Here’s what the Town of Hilton Head wants to do with the Cordillo Tennis Courts
After years of discussions, the only public tennis courts on Hilton Head Island’s south end finally have the funds for a facelift.
The Town of Hilton Head Island announced a $40,000 grant for the Cordillo Tennis Courts from the United States Tennis Association on Wednesday, which will be used to “refurbish four 78-foot tennis courts,” according to a town news release.
The courts will be closed to “allow a contractor to demolish and replace the tennis courts and surrounding fence,” the town announced in late April.
After the redevelopment, a nonprofit organization in Beaufort County, Public Tennis Inc., will provide tennis programs for adults and kids at the facility, according to the news release.
Standing on the tennis courts as they are, it’s likely you’ll forget you’re on Hilton Head or less than a mile from Coligny Beach Park.
There are tears in the fence that surrounds the courts, and a large white stain in the middle of one court where someone likely spilled a can of paint.
Surprise from the community
The Cordillo Courts have long been subject of town discussion, and the Hilton Head Town Council nearly sold the dilapidated public courts to a nearby housing complex in December 2017, according to previous reporting by The Island Packet.
The newest announcement comes as a surprise for some who have been involved with the project.
Narendra Sharma, the founder of local poverty-fighting organization on the south end Neighborhood Outreach Connection, said the courts’ redevelopment is good — but different from what the community was promised.
“This is completely new. This is really surprising,” Sharma said of the four adult-size tennis courts that will be developed.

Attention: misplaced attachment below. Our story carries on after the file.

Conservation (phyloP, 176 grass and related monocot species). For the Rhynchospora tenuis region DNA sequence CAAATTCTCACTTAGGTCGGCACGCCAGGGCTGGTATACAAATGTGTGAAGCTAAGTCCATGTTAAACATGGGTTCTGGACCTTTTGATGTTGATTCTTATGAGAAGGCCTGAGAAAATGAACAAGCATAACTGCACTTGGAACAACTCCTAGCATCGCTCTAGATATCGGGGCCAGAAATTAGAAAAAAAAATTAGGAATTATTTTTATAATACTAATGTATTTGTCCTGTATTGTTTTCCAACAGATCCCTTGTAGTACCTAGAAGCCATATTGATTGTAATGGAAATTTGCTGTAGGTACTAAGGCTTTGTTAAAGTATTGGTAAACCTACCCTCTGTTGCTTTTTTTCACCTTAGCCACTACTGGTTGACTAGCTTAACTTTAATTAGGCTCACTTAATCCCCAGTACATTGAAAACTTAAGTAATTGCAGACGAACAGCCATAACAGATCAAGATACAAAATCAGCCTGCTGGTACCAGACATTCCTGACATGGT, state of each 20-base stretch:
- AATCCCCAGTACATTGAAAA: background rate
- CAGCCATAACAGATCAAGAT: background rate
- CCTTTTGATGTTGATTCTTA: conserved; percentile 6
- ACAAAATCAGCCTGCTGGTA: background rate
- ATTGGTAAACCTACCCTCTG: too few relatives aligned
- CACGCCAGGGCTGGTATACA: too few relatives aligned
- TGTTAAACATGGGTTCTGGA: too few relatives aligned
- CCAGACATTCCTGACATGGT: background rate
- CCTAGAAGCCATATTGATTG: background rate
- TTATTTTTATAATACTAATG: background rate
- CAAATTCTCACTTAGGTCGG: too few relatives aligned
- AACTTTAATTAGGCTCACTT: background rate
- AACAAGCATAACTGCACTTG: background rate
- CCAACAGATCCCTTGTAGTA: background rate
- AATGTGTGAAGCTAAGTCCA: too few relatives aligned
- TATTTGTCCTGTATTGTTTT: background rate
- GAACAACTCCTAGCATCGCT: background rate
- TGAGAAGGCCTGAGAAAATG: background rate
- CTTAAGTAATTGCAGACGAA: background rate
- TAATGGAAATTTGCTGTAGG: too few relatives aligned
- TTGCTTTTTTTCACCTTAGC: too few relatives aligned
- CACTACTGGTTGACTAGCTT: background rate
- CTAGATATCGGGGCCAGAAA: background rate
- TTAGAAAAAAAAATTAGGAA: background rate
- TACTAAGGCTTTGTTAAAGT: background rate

In 2017, a redevelopment plan included several youth and adult tennis courts with space for pickleball, a community center and parking for the area.
Sharma supported a big community center at the time.
“The project makes a lot of sense,” Sharma said in 2017. “The community building is an integral component of the project that can be used by the community at large. ... It benefits the entire community.”
Now, the project only includes a small building with restrooms and storage.
Sharma’s organization once used the Cordillo Courts as a play area until the after-school program was relocated to St. Luke’s Church as part of an out-of-court settlement between Neighborhood Outreach Connection and the Cordillo Courts board in 2017, the Island Packet previously reported.
Once the project is completed, Sharma said he would be interested in moving the program back to the Cordillo Courts area.
That plan was originally estimated to be complete by November 2019, and carried a price tag between $650,000 and $700,000, according to Scott Liggett, the town’s director of public projects and facilities and chief engineer.
The project will be funded by both the recent grant and Sunday liquor permit sales, according to the town website.
Despite the redevelopment plans, the Sea Cabin Racquet Club II Horizontal Property Regime, which oversees Cordillo Courts, is still suing the town for not professionally maintaining the courts — as was part of the contract when the courts were were purchased from Dennis Van Der Meer in 2002.
The suit was filed in February 2018 in the Beaufort County Court of Common Pleas.
The property is governed by covenants restricting the use of the land to tennis, the Island Packet has previously reported.
Now, the Cordillo Courts plan is divided into two phases, according to senior planner with the town, Anne Cyran.
On April 22, the courts closed for demolition and construction work to begin on the first phase, which will completely re-mill and re-develop four full-size courts with painted striping for adult tennis, youth tennis and pickleball.
The second phase will be site improvements, which include more parking and the small building which will include restrooms and storage, Cyran said.
Although there’s not a definite timeline for the second phase of the project, Cyran said construction will likely begin after tourist season this year.
She said the cost of the project will be comparable to Liggett’s estimates in 2018.